Author Topic: That German lager flavor  (Read 63029 times)

Offline davidgzach

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Re: That German lager flavor
« Reply #15 on: June 21, 2012, 12:51:47 PM »
I would think that process would be bottom of the list, but I'm still finding that for myself.
I just didn't perceive enough of a benefit to justify doing them regularly.

+1 to that. And I agree that process is at the bottom of the list after water (for Light Lagers), yeast and ingredients. 

I seriously wish we could have this discussion over the two Spaten clones in my basement.  The difference just the yeast made is amazing!

Dave

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Offline tankdeer

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Re: That German lager flavor
« Reply #16 on: June 21, 2012, 01:23:13 PM »
While admittedly I'm still fairly new into the lager game, I will say that besides obviously good fermentation & sanitation practices, that high quality ingredients seems to be key. Good lager yeast, German pils malt (I've had great results with both Weyermann & Best Malz), and fresh Noble hops. I've made some very good Helles & Pilsners using just that and single infusion mashes.
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Re: That German lager flavor
« Reply #17 on: June 21, 2012, 06:30:53 PM »
So the general consensus seems to be that yeast plays the biggest role, followed by ingredients, followed by water, then process.  The constant being good fermentation temps and control.

So the yeast gives the beer a very clean flavor which allows the wonderful malt flavors to shine through while giving it a wonderful flavor itself...I guess I'll just have to get some patience and brew some lagers.
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Offline chumley

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Re: That German lager flavor
« Reply #18 on: June 21, 2012, 08:44:26 PM »
Ummmm.....the yeast thingy is BS.  A good lager yeast pretty much will do any German beers.  My best bocks have been made with WY2278 Czech Pils.

Malt, malt, malt...MALT!!!!!!  THE DOMINATING VARIABLE!!!!

Hops, no. 2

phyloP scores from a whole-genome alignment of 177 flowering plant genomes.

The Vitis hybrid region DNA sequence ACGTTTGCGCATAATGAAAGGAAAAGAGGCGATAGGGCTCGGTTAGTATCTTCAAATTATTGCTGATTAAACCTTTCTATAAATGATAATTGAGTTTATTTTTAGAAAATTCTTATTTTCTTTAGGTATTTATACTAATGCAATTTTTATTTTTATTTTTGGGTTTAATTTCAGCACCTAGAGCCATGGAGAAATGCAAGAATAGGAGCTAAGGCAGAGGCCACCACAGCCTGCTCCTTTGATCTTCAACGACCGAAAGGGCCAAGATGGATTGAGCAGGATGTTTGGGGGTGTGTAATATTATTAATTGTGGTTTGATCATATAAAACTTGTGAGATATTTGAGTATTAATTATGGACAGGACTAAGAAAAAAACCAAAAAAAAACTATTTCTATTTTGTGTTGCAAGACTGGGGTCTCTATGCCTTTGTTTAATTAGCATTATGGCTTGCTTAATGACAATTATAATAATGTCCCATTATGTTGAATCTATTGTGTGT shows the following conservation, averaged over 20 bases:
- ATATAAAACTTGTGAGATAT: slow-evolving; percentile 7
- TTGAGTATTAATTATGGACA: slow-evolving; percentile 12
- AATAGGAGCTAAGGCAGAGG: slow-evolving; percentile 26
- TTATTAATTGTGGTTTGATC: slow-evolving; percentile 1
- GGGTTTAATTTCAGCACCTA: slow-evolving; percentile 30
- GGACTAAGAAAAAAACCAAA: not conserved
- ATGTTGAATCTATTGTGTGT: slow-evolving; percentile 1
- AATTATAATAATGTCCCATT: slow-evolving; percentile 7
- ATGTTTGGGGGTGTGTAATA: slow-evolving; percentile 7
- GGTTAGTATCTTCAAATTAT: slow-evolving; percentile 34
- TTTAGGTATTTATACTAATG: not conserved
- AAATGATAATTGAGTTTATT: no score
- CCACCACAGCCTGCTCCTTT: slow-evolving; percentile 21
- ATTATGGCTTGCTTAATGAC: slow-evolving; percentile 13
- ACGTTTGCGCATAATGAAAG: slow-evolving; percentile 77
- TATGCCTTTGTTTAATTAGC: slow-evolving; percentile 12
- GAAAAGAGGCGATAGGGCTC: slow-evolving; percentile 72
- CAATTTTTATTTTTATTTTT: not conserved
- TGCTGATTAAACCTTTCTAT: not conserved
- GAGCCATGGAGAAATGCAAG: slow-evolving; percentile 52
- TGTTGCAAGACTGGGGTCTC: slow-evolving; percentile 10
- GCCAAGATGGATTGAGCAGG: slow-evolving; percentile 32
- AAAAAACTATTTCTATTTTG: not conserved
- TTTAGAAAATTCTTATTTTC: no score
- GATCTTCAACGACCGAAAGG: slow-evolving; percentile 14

Everything else can be readily controlled.

Offline redbeerman

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Re: That German lager flavor
« Reply #19 on: June 22, 2012, 04:44:01 AM »
Ummmm.....the yeast thingy is BS.  A good lager yeast pretty much will do any German beers.  My best bocks have been made with WY2278 Czech Pils.

Malt, malt, malt...MALT!!!!!!  THE DOMINATING VARIABLE!!!!

Hops, no. 2

Everything else can be readily controlled.

Except you wouldn't want to use "C" hops in a German beer. ;)  I agree that hops should be in the background for helles, bocks, etc, but pilsners, even German examples have a pretty firm bitterness, spicy hop flavor and a crisp finish.
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Re: That German lager flavor
« Reply #20 on: June 22, 2012, 05:26:08 AM »
I would wait until a few more experienced forum members chime in before drawing too many conclusions.  I think that Jeff Rankert, Ron Price, Denny, and several others who haven't yet posted might have a few more insights.

edit: This is not to say that people who have responded aren't experienced brewers!  But as more people respond, you might find different opinions.
« Last Edit: June 22, 2012, 06:33:26 AM by Pawtucket Patriot »
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Offline mmitchem

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Re: That German lager flavor
« Reply #21 on: June 22, 2012, 05:37:58 AM »
Good continental malts a crucial players in that German lager flavor. Bohemian Pil and Light Munich are my favorites. Yeast is another big player. I am a huge fan of WLP830, 833 and 838. Using noble hops is never a bad thing.

IMO, to really get that German lager flavor, use german ingredients.
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Offline davidgzach

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Re: That German lager flavor
« Reply #22 on: June 22, 2012, 05:46:35 AM »
Water, yeast, ingredients, process.